Tank and the Bangas' 'Red Balloon' Bursts with Infectious Energy
Published May 12, 2022While the term 'magical' is often cliché and overused, describing Tank and the Bangas as such is completely accurate. Whether you were introduced to the New Orleans fusion band in 2017 via NPR's Tiny Desk Contest, or in 2019 with their major label debut Green Balloon, this much is immediately clear and consistently true about the band: their energy is infectious.
On third album Red Balloon, that continues to be true. Here, the group effortlessly combine funk, jazz, hip-hop, R&B and spoken word to tell sometimes whimsical, but more often thoughtful and introspective stories. From the outset, it is jarring how lead vocalist Tarriona "Tank" Ball disguises frustrated lyrics about politics, social media, climate change and mental health with upbeat melodies and beautiful balladry. Even more impressive is the nuance and self-awareness the band display in the production and structure of their stories.
Following an intro from Wayne Brady, the band use the upbeat, catchy jazz of "Mr. Bluebell" to address white America with a forced smile you can practically hear, airing out their laundry list of issues with government, social media activism and fear of desensitization while sounding jovial and non-threatening. They continue to put the honey with the medicine on "Anxiety" and "Oak Tree," as Tank's crisp rap vocals distract from the dark undertones of her lyrics. It is not until the first line of the second verse of "Oak Tree," "I say good morning sunshine contemplating suicide," that one realizes they are having fun at her expense.
Like the Fugees' Lauryn Hill, Tank is both a powerful vocalist and a dynamic lyricist. In addition to Red Balloon's strong production, it is her ability as both a whimsical rapper on songs like "Who's in Charge of the Girls" and a vulnerable songwriter on "Communion In My Cup" and "Jellyfish" that glue the wide variety of sounds together.
However, Tank's most compelling performance comes as spoken word on "Black Folk." Over a soulful R&B beat, Tank leaves the vocal heavy-lifting to featured singers Alex Isley and Masego to deliver an artful and authentic ode to her community. With lines like, "Black sound like old songs, smell like good food / And it tastes like heart disease / But it feel like maze at Jazz Fest," Tank is clearly on a mission to emote a complex feeling, a feat she and the band likely could not have accomplished through song or rap. The track manages to leave one feeling emotionally satisfied while also grounding the entire record with a sense of place.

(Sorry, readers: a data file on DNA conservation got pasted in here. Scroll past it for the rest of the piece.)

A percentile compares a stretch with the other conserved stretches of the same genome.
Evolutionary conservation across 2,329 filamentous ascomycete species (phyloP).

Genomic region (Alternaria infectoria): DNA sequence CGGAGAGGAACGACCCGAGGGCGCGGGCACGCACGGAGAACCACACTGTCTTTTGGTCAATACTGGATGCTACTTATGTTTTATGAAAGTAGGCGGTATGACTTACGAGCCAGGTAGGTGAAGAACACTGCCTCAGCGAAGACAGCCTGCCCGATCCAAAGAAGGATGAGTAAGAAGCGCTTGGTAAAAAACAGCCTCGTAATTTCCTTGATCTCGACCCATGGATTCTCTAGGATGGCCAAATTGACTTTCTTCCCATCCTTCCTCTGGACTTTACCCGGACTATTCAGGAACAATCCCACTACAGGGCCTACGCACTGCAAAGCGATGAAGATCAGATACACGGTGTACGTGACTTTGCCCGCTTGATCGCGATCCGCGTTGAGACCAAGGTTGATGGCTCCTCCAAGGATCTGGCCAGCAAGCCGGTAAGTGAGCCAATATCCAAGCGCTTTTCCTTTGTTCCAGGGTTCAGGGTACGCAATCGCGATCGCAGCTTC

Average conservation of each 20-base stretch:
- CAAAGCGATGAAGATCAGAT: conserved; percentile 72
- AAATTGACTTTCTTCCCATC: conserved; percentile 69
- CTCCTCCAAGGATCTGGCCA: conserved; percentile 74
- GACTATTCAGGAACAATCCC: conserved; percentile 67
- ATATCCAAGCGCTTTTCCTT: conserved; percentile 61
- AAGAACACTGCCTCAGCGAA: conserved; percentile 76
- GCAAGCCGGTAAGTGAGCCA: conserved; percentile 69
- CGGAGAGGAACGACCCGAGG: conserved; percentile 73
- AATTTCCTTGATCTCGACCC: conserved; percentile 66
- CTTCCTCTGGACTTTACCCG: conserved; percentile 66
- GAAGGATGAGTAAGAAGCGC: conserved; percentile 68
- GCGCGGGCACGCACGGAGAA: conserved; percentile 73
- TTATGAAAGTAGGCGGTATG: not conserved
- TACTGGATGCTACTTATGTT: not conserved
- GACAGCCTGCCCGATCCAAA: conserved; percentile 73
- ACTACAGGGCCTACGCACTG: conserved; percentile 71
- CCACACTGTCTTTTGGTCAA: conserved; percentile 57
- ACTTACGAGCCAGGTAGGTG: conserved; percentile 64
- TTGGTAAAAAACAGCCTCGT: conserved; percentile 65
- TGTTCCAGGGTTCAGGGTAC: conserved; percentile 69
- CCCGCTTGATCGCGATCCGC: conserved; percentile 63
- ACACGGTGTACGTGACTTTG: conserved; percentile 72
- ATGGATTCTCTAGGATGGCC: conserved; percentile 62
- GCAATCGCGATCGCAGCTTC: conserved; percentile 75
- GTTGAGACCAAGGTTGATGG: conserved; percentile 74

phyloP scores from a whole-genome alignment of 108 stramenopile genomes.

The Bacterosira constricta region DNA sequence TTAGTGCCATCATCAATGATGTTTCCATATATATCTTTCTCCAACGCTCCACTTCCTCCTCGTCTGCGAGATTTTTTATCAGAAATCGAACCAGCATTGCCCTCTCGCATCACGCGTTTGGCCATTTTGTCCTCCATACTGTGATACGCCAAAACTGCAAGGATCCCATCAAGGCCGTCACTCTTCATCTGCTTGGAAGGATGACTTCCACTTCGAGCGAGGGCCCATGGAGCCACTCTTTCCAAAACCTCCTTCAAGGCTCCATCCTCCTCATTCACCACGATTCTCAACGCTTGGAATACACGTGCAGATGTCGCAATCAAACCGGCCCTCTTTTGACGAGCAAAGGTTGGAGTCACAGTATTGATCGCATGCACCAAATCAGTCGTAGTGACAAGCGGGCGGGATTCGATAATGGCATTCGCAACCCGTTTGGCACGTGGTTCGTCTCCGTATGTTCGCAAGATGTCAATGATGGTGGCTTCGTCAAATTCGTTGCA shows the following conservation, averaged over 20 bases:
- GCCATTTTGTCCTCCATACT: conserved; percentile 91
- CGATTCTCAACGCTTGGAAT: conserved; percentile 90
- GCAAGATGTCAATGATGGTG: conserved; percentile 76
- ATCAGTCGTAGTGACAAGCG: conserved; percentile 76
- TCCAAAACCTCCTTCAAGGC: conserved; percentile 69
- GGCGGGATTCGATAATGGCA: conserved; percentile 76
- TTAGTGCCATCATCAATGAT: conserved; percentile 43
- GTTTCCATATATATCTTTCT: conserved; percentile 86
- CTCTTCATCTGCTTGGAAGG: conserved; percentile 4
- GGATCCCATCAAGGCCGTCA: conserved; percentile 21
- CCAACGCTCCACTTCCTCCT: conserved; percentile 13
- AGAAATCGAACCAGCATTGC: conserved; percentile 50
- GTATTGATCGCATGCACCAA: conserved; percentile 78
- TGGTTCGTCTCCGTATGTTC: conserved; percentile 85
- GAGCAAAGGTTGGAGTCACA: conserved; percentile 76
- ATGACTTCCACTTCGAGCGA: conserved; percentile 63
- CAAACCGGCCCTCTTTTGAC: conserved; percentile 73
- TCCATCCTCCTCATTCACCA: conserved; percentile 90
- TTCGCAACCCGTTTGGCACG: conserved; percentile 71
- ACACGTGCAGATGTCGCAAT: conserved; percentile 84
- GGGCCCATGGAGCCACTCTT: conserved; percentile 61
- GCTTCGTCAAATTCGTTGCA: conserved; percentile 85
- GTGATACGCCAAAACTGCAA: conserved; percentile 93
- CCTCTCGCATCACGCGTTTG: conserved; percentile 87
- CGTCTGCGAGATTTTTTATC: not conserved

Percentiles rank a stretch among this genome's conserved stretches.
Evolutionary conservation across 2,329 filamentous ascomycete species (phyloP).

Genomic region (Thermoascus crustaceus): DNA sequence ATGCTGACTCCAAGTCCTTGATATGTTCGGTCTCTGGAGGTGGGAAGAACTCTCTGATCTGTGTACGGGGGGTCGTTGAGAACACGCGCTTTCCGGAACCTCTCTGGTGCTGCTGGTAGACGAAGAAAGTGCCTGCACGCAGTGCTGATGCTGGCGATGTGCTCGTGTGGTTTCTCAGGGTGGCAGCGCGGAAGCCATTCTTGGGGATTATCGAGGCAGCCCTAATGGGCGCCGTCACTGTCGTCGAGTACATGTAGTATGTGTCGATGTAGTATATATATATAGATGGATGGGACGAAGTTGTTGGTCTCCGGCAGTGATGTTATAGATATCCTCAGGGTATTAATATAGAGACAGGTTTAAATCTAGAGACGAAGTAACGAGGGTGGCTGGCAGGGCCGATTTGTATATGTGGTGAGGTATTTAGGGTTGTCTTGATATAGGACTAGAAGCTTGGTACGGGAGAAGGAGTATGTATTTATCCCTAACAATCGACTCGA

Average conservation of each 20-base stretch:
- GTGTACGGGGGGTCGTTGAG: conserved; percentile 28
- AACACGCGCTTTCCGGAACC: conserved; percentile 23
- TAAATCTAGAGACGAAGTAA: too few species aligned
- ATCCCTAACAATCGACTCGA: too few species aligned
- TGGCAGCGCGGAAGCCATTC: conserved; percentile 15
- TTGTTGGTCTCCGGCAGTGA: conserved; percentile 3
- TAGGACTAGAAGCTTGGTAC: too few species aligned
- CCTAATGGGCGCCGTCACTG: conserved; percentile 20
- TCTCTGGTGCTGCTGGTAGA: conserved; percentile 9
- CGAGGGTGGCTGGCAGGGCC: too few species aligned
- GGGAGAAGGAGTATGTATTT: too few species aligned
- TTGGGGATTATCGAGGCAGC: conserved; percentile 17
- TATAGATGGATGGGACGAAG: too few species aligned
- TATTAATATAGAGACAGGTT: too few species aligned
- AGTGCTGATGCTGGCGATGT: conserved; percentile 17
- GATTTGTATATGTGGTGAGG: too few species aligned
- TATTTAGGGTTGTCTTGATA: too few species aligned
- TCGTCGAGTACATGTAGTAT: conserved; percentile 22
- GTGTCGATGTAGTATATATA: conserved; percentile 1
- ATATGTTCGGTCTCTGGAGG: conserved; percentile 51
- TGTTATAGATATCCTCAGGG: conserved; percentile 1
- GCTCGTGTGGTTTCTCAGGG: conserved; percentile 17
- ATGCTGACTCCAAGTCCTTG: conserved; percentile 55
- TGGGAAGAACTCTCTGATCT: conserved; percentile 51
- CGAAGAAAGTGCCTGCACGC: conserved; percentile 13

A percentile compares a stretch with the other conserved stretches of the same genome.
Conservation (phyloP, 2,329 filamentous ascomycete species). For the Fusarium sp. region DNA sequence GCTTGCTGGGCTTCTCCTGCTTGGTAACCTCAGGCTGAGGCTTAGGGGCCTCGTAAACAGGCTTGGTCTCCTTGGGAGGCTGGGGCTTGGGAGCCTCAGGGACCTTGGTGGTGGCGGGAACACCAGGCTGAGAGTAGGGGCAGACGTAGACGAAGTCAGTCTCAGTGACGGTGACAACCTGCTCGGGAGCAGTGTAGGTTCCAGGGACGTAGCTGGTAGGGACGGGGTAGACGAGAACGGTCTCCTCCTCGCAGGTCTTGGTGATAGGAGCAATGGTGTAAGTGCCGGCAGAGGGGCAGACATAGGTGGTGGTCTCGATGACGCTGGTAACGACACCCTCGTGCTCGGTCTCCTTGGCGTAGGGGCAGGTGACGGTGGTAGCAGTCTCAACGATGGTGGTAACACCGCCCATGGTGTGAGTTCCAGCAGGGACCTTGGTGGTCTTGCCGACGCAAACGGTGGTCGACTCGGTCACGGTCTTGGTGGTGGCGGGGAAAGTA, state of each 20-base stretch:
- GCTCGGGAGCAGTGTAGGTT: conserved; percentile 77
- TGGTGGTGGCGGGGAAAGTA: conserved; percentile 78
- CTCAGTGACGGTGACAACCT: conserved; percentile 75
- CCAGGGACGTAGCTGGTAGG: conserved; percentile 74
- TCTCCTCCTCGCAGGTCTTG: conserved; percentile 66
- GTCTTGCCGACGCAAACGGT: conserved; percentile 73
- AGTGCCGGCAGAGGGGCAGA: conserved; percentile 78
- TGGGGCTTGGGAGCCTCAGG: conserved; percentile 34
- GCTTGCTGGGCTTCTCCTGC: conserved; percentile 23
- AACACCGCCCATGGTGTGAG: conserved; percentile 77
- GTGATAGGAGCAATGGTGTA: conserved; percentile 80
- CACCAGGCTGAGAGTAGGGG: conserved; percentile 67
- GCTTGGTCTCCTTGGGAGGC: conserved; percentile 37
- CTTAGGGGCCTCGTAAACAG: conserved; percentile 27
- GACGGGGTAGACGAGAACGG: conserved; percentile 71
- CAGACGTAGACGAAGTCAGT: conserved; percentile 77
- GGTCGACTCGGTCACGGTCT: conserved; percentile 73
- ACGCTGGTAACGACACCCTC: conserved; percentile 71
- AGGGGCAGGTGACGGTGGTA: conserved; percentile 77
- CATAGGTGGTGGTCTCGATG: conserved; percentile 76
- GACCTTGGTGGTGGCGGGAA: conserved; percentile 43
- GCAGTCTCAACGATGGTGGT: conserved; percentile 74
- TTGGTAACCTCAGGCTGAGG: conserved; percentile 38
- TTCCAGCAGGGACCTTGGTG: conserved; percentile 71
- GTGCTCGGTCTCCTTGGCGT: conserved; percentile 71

Red Balloon contains songs undoubtedly meant to be heard live. While "Black Folk" manages to portray the band's personality, the rest of the album falls short of capturing this onstage charisma. In their performance of "Box and Squares" for NPR in 2017, there is a moment where Tank stops singing to explain something to backup singer Anjelika "Jelly" Joseph: "You are like a hoop," Tank sings. "A what, girl?" Jelly responds. "I said you are like a hoop, like a hula hoop. I keep going around and around with you," Tank explains, continuing the performance. It's an incredibly endearing moment that makes the small crowd laugh.
Outside of the two most radio-ready songs on the album — straightforward funk bops "No ID" and "Why Try" — the entirety of Red Balloon would be better experienced in concert. What is undeniable about Tank and the Bangas is their authenticity and talent. The New Orleans outfit showcase an unique sound and appreciation for funk and jazz music, similar to Jon Batiste, early Anderson .Paak, Noname and Thundercat, with odes to hip-hop acts like the Roots and Outkast. While this is likely not an album that will float them to the mainstream, it is one to be proud of. (Verve Forecast)